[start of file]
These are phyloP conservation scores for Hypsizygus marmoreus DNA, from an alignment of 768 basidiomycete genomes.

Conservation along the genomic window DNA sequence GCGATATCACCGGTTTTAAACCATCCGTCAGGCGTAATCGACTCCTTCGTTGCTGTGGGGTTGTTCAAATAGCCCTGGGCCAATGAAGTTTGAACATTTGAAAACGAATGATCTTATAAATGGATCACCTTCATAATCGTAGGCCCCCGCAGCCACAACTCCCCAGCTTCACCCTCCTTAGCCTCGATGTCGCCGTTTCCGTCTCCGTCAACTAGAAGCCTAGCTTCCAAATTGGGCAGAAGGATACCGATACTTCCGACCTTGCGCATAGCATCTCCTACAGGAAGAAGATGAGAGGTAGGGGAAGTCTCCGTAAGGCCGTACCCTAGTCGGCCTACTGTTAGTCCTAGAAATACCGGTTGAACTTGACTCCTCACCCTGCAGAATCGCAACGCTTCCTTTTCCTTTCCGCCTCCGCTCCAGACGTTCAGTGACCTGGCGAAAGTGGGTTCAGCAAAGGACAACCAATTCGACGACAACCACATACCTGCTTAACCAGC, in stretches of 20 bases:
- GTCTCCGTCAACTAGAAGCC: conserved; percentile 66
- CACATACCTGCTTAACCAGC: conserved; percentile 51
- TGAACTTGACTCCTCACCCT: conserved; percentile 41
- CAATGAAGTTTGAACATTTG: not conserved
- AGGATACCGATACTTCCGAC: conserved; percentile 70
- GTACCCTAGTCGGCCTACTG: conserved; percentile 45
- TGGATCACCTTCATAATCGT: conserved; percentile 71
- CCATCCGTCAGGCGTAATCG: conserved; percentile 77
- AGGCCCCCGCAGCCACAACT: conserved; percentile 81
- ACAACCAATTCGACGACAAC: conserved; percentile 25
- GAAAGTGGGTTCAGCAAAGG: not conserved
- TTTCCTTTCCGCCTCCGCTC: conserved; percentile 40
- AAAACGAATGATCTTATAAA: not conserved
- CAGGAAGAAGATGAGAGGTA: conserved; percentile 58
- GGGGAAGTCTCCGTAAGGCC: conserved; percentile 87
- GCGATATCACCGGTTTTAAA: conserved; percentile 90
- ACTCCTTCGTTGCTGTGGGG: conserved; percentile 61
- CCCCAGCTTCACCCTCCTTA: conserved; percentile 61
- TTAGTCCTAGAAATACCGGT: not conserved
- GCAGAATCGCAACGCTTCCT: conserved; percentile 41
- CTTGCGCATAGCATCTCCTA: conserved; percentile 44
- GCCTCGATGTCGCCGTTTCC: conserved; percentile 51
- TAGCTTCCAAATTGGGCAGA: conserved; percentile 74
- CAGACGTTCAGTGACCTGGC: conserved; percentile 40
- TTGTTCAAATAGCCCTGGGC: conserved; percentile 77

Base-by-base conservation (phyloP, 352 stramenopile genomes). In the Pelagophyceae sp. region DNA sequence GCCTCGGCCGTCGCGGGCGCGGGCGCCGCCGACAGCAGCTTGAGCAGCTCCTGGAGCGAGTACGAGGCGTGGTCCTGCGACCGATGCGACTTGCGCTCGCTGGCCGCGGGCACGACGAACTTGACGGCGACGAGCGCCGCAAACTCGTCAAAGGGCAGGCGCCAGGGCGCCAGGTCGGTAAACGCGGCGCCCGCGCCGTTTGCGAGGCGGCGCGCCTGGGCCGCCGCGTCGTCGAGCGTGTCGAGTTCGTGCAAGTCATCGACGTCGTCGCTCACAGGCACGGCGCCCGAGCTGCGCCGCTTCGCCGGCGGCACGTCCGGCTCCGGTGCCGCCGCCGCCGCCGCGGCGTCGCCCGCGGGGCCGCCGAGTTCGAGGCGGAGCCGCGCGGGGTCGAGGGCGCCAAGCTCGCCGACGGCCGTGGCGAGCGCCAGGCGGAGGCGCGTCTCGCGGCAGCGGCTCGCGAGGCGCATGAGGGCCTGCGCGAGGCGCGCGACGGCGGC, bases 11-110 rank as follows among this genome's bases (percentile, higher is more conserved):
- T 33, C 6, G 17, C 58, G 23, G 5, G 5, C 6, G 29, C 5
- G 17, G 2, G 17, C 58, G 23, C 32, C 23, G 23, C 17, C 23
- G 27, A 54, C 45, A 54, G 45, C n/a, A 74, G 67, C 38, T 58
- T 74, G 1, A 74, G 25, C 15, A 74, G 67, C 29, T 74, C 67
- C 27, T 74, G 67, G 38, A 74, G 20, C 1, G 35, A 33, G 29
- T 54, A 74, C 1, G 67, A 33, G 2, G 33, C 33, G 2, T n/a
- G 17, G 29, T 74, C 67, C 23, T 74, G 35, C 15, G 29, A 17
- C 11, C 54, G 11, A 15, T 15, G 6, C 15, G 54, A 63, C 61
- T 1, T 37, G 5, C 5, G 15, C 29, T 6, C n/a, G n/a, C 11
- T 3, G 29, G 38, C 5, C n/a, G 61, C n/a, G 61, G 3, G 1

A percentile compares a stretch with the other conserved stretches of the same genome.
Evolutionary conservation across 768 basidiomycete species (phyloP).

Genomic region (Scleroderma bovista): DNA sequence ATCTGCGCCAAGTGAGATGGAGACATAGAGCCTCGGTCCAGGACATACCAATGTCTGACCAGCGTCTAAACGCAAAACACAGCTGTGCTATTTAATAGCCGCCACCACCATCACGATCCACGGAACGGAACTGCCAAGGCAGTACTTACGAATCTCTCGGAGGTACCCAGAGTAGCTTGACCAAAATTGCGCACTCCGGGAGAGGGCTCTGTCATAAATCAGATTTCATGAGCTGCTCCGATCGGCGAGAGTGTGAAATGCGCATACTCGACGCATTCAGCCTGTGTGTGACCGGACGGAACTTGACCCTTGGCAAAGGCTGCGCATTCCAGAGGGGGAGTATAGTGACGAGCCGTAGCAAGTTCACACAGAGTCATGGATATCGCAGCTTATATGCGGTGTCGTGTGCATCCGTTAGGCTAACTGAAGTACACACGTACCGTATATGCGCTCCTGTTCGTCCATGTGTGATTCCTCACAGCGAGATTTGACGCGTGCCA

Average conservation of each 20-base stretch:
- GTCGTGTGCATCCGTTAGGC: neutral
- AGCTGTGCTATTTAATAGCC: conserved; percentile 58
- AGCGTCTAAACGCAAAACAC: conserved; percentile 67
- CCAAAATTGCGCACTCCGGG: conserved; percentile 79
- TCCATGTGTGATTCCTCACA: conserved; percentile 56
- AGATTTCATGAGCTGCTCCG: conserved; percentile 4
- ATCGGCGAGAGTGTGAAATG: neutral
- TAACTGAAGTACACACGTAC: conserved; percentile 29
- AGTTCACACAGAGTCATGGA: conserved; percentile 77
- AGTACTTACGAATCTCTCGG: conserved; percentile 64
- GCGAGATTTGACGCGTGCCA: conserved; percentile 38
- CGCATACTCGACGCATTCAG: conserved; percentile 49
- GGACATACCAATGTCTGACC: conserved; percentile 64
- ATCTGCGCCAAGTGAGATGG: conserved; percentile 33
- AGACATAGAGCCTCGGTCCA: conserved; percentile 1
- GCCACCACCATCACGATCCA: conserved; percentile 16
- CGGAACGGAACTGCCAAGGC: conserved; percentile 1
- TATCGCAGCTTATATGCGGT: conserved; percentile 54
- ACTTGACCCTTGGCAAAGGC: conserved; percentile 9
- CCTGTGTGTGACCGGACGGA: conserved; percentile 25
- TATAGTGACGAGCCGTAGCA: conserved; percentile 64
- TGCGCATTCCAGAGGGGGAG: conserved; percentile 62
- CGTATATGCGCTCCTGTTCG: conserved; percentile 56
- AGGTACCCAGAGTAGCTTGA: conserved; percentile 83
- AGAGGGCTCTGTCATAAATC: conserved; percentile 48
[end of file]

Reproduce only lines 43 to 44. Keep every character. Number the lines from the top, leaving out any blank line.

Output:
- GTCGTGTGCATCCGTTAGGC: neutral
- AGCTGTGCTATTTAATAGCC: conserved; percentile 58